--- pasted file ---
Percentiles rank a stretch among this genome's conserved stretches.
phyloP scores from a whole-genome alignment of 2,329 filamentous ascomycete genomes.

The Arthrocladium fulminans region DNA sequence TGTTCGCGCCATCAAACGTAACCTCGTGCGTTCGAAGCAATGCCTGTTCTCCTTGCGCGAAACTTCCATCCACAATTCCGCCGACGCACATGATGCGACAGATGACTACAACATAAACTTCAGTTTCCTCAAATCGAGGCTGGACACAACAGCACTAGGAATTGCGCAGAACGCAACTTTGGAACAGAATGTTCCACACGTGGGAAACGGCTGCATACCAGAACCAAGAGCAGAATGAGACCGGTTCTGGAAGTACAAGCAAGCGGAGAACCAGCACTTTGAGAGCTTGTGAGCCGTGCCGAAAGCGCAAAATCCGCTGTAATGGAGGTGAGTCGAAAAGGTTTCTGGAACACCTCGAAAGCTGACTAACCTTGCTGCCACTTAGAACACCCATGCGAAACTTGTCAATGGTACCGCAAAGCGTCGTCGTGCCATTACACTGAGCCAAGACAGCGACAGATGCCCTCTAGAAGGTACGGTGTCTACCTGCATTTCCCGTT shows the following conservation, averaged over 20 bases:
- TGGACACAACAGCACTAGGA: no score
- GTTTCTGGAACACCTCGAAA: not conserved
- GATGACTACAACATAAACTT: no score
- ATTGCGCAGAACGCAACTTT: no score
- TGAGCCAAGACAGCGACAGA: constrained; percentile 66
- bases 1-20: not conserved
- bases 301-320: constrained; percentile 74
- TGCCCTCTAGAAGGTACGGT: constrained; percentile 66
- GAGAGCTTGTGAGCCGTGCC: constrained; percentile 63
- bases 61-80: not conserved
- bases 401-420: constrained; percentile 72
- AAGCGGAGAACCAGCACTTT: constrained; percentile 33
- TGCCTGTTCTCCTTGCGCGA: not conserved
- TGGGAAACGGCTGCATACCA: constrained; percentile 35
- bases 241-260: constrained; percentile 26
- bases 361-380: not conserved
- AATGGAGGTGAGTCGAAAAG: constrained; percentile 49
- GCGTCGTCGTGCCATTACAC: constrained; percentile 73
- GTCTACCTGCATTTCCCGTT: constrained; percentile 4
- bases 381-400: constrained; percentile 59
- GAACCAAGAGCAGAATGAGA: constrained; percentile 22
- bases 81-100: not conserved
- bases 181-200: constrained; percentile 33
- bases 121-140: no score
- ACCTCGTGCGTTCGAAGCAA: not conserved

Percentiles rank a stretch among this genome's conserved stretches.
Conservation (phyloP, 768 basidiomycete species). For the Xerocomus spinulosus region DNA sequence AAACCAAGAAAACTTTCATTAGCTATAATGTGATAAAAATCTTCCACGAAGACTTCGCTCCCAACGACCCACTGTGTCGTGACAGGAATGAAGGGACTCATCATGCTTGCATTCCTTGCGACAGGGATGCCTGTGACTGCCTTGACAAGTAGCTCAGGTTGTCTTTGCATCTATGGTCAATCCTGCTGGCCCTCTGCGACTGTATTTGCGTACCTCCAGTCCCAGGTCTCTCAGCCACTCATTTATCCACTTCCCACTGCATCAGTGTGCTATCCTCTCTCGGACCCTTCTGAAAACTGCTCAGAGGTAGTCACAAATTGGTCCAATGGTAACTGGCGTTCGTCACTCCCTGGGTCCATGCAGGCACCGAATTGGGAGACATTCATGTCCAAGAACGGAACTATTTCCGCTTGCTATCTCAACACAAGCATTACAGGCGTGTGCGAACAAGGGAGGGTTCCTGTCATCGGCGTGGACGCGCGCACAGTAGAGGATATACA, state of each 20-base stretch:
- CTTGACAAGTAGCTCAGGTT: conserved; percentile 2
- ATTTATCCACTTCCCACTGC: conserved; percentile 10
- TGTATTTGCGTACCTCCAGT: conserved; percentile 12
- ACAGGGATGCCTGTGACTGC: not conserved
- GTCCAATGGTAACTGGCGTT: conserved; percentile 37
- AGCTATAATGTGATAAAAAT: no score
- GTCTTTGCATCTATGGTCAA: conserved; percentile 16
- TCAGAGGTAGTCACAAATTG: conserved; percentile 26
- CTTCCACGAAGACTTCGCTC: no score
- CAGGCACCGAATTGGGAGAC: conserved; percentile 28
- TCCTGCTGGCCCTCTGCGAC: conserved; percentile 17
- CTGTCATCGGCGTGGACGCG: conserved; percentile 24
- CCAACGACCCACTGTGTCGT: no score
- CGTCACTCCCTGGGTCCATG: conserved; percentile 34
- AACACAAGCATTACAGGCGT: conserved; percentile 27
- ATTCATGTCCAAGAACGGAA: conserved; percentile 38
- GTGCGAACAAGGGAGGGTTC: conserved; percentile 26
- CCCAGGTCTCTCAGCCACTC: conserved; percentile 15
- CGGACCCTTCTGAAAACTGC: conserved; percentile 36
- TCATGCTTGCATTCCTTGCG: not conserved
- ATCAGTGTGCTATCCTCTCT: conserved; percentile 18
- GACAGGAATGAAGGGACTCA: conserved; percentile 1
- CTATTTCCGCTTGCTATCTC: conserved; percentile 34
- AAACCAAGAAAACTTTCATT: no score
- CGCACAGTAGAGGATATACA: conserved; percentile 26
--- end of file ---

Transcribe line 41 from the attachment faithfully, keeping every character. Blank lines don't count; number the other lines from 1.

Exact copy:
- TCCTGCTGGCCCTCTGCGAC: conserved; percentile 17